- Successfully defended on January 31st 2020.
- Download thesis (pdf).
- Download thesis summary (pdf).
- Download supplementary data (zip; uploaded 07/11/2019).
- Genomic and transcriptomic data discussed in the thesis can be BLAST-searched here.
- Genomic and transcriptomic data discussed in the thesis can be downloaded here (password-protected).
I would like to express my gratitude to my supervisor Vladimír Hampl for introducing me to the world of protistology and guiding me through this work, to my mentors Zuzana Vaitová and Anna Karnkowska for teaching me so much about laboratory work and bioinformatics, and to Andrew Roger for kindly hosting me in his laboratory in Canada.
Many thanks also to my high school biology teacher Petr Šíma for kindling my interest in the microscopic world, to my astronomy instructor Jindřiška Majorová whom I owe so much for my science soft skills, to my parents Kateřina Nováková and Vítězslav Novák for raising me in an atmosphere of curiosity and love for nature, to my partner and spouse Anna Novák Vanclová for joining me on this journey and supporting me unwaveringly, and to all my colleagues and friends for their help and care.
Protists inhabiting oxygen-depleted environments have evolved various adaptation to thrive in their niches, including modified mitochondria to various degrees adapted to anaerobiosis. The most radically altered forms of these organelles (Mitochondria-Related Organelles, MROs) have completely lost their genomes and other defining features of canonical aerobic mitochondria. Anaerobic protists are often found as endobionts (parasites, mutualists, etc.) of larger organisms. The endobiotic lifestyle combined with anaerobiosis poses another source of evolutionary pressure forcing unique adaptations in the endobionts. Here we present new insights into the adaptations of an anaerobic protistan phylum Preaxostyla, especially with regard to the reductive evolution of mitochondria, which, uniquely among all known eukaryotes, led to a complete loss of the organelle in the oxymonad Monocercomonoides exilis.
We have obtained M. exilis genomic assembly of good quality and completeness, as well as genomic and transcriptomic data of varying quality and completeness from 9 other Preaxostyla species. Based on extensive, thorough gene searches and functional gene annotation on these datasets, as well as phylogenetic analyses and protein localization experiments, we conclude: 1) M. exilis has completely lost the mitochondrion. This was likely facilitated by a replacement of the mitochondrial system for iron-sulfur (Fe-S) cluster assembly (ISC) with an unrelated SUF system of bacterial origin, which was employed for function in the cytosol; 2) Despite the loss of mitochondria, M. exilis displays no major reduction in genomic or cellular complexity compared to other anaerobic protists endowed with MROs; 3) The SUF system for Fe-S clusters assembly is present in all studied Preaxostyla and was likely gained in a single lateral gene transfer event from bacteria into a common ancestor of extant Preaxostyla. No studied member of Preaxostyla has the mitochondrial ISC system; 4) The ATP-producing arginine deiminase (ADI) pathway is present in most studied Metamonada including Preaxostyla and likely represents an ancestral feature of Metamonada. Distribution and phylogeny of the 3 ADI pathway genes among eukaryotes is consistent with presence of the pathway already in the last eukaryotic common ancestor (LECA) and their evolutionary history was shaped by frequent losses and lateral gene transfers.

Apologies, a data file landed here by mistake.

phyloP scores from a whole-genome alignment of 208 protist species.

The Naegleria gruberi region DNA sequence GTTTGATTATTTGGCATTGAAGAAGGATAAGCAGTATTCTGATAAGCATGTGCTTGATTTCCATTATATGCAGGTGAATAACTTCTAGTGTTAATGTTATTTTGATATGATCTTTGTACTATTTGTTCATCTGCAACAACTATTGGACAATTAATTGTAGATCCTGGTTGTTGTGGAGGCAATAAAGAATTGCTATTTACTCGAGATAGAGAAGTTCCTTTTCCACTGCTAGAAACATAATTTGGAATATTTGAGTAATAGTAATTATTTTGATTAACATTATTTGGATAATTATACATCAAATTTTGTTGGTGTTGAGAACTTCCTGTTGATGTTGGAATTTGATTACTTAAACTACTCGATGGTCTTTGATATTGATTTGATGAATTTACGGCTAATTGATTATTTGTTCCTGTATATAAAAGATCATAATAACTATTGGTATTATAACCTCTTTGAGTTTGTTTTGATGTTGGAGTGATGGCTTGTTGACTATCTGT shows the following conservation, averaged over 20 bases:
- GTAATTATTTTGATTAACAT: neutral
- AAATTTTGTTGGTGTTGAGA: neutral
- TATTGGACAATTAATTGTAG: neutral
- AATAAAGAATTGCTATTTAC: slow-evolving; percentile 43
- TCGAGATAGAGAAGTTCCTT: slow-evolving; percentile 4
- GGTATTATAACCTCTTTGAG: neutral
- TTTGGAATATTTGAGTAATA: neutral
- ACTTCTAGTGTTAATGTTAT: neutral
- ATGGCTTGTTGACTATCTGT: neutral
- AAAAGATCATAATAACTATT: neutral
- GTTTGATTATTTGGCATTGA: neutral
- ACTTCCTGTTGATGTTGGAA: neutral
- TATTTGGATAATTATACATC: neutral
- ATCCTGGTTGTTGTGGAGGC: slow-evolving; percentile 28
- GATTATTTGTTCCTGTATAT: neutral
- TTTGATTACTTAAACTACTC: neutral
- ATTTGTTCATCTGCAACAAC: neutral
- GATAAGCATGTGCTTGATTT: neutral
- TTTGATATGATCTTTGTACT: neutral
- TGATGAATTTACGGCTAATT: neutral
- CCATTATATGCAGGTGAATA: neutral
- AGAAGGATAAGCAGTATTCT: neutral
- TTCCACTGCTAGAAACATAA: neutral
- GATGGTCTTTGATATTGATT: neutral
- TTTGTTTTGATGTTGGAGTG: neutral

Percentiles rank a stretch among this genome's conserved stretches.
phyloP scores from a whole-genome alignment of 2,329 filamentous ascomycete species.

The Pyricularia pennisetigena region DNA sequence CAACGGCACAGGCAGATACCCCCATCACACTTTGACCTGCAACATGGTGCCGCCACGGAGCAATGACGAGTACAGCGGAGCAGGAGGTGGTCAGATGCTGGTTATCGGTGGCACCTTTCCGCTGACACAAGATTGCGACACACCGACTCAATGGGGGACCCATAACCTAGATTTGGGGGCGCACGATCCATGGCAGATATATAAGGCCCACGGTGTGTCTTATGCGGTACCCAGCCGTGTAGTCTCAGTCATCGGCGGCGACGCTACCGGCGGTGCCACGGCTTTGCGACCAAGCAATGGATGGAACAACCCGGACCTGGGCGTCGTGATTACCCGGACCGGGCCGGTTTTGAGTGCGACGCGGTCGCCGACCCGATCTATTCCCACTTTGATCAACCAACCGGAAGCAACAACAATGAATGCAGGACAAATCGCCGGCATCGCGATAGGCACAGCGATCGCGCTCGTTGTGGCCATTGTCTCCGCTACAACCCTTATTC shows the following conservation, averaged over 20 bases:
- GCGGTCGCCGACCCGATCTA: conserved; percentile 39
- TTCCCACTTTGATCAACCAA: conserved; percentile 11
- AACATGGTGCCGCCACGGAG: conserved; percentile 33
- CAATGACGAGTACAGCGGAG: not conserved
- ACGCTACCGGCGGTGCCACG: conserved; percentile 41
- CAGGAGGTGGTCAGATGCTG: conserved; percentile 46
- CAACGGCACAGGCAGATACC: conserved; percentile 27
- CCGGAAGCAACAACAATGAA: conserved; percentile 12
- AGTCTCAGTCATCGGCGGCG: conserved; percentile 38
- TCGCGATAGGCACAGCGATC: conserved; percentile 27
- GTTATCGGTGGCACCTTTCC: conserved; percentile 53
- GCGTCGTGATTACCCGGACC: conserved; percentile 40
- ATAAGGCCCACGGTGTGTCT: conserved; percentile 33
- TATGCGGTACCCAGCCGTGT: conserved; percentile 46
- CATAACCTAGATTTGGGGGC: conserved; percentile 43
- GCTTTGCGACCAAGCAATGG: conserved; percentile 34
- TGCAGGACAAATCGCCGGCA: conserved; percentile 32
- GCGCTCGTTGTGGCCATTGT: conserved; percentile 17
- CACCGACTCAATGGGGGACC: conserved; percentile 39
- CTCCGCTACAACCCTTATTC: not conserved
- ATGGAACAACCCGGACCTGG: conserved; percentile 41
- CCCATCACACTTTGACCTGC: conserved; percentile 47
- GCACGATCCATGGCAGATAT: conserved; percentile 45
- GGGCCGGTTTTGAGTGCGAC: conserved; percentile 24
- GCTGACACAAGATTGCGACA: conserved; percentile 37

- A Eukaryote without a Mitochondrial Organelle.
- Arginine deiminase pathway enzymes: evolutionary history in metamonads and other eukaryotes.
- Fe–S Cluster Assembly in Oxymonads and Related Protists.
- The Oxymonad Genome Displays Canonical Eukaryotic Complexity in the Absence of a Mitochondrion.
- Citation style: Chicago manual of style 17th edition.
- Reference manager: Mendeley Desktop version 1.19.4.
- Page 114 (page 14 of 14; Novák et al. BMC Evolutionary Biology. 2016. 16:197) was submitted as bitmap PDF for compliance with the PDF/A format required by the university.